[73] While accepting this apparent reality, Mr. Chaskalson still argued that there was a threat that the applicant would be committed without recourse to bail. With respect I cannot accept that argument. As matters stand, in my opinion, there is no real likelihood that the enquiring magistrate will commit the applicant to prison, and so the applicant is not immediately in danger of having his right to freedom from arbitrary arrest or detention being trampled over. As I have explained ad nauseam, under the Namibian Constitution, the rights under Article 7 and 11 (1) are derogable; and therefore a person can lawfully be deprived of his or her personal liberty so long as the deprivation is done “according to procedures established by law” and is based on acceptable grounds; and a person can lawfully be arrested or detained so long as the arrest or detention is not arbitrary.


[74] As I say, the applicant’s prayer in this regard amounts to asking this Court to hold that when the time comes – if it comes – for him to be committed to prison it will be done arbitrarily. More important, there is not one grain of evidence before me that in terms of s 15 (1) of the Extradition Act, the applicant had at the time he brought the present application he had waived or would waive his right to any impending inquiry proceedings, which may result in the evocation of s 15 (1) of that Act.


[75] In this connection, I do not for a moment, with the greatest deference, find Geuking v President of the Republic of South Africa and others 2003 (3) SA 34 (CC) of any real assistance on the point under consideration. The action that the appellant in Geuking sought to impugn was not only threatened; it was certain that the Director of Public Prosecutions was going to carry it out in terms of s 10 (2) of South Africa’s Extradition Act, 1962 (Act 67 of 1962). In terms of s 10 (2) of South Africa’s Act, the magistrate who holds an extradition enquiry is obliged to accept as conclusive proof that there is sufficient evidence to warrant a prosecution in the requesting State, a certificate to that effect issued by an appropriate authority in the requesting State. Thus, in Geuking it was certain, not just likely, as I say, that the certificate from the requesting State was going to be used in the extradition proceedings involving the appellant because, as Ms Katjipuka-Sibolile correctly submitted, the Director of Public Prosecutions in that case had indicated that he or she intended to use the certificate at the appellant’s extradition hearing.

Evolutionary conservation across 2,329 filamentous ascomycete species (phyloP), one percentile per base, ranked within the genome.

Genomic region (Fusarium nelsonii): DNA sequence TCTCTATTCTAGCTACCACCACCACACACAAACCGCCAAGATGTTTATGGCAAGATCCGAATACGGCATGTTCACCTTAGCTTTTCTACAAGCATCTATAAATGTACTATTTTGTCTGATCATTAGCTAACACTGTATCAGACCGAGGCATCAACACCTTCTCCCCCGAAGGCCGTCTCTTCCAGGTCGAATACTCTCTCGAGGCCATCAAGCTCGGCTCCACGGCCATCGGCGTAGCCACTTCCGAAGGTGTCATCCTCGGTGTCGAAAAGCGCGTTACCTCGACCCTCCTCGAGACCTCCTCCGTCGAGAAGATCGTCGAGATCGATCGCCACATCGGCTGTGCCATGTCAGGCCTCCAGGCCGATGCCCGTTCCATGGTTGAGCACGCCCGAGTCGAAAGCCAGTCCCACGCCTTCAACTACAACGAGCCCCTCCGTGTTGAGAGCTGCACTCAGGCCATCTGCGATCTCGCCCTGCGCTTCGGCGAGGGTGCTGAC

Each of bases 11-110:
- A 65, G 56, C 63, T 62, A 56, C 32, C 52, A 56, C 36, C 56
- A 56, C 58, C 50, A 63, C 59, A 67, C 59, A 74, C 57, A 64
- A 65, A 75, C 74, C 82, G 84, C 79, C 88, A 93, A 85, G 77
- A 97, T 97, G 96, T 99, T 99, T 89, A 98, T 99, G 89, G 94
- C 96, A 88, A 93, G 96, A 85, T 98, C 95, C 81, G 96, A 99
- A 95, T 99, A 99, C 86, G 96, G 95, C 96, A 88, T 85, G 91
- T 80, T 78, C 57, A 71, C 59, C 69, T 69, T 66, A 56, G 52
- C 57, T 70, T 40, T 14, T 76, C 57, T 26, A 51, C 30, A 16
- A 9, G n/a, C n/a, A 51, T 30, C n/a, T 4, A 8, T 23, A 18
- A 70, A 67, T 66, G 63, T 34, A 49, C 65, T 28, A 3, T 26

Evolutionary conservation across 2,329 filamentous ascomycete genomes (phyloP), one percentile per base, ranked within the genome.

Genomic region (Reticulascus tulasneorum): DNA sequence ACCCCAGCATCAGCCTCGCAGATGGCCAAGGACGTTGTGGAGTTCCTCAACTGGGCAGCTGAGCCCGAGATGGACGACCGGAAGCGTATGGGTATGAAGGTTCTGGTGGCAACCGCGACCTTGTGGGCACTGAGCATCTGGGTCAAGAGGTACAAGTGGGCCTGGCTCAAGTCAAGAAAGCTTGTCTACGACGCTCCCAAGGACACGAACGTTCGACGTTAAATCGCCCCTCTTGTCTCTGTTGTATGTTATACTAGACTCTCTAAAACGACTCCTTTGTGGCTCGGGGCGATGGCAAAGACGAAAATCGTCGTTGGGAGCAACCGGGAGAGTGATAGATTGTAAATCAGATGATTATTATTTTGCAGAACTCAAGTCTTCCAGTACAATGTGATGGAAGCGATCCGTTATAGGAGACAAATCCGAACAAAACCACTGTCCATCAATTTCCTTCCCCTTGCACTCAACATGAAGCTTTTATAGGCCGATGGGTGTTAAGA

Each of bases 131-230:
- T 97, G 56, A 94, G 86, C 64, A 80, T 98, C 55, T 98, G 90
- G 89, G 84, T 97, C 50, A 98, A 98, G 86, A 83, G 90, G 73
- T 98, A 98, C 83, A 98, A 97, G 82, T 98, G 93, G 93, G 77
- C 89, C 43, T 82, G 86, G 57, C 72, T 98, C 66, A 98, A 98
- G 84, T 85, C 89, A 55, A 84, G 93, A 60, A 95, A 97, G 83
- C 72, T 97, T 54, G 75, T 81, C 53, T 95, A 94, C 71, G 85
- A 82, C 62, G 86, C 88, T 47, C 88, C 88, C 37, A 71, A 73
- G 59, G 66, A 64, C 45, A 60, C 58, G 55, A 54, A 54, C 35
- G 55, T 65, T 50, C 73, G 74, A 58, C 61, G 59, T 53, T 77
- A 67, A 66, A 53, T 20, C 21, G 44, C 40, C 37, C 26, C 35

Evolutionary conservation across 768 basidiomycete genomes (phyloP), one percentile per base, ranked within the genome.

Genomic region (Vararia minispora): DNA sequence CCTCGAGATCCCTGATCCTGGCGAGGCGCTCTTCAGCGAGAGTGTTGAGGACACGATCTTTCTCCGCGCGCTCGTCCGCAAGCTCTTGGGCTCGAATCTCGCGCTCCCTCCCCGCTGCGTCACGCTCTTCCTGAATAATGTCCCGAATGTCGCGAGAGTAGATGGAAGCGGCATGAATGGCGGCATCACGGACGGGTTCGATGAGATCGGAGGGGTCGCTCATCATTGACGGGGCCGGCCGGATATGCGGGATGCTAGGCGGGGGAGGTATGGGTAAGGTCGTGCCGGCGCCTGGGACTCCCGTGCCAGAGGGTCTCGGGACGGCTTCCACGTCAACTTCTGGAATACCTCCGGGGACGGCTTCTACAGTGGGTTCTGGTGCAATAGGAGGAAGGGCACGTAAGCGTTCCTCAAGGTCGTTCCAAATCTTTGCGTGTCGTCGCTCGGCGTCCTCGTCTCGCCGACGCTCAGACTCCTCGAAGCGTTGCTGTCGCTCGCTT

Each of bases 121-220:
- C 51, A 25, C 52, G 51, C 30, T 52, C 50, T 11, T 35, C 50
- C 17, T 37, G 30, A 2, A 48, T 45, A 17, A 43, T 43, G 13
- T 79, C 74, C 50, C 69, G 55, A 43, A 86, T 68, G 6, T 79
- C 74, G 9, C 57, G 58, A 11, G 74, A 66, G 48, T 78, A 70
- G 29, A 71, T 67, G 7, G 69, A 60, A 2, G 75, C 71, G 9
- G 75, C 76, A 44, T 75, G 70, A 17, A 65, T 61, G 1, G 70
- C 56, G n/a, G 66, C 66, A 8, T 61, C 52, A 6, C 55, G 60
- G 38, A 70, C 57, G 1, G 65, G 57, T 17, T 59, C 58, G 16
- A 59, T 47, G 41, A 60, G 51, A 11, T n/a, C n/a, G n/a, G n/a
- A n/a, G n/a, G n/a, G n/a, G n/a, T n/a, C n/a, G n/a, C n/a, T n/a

[76] For all the above reasons, I hold that the applicant has not shown that at the time that he brought the present application his rights guaranteed to him by the Constitution under Articles 7, 10 and 11 (1) and Article 9 (1) of the ICCPR and Article 6 of the African Charter were likely to be contravened in respect of him or that he stood immediately in danger of having those rights violated just because s 21 of the Extradition Act exists on the statute books. In this regard it has been said, and I respectfully subscribe to it, that “in accordance with the general rules governing the necessity of determination of constitutional questions, they will not be determined abstractly, or in a hypothetical case, or anticipated in advance of the necessity for determination thereof …” (Corpus Juris Secundum vol. 16 (1984 ed.; cited with approval by Rabie, ACJ in Eins supra at 395G)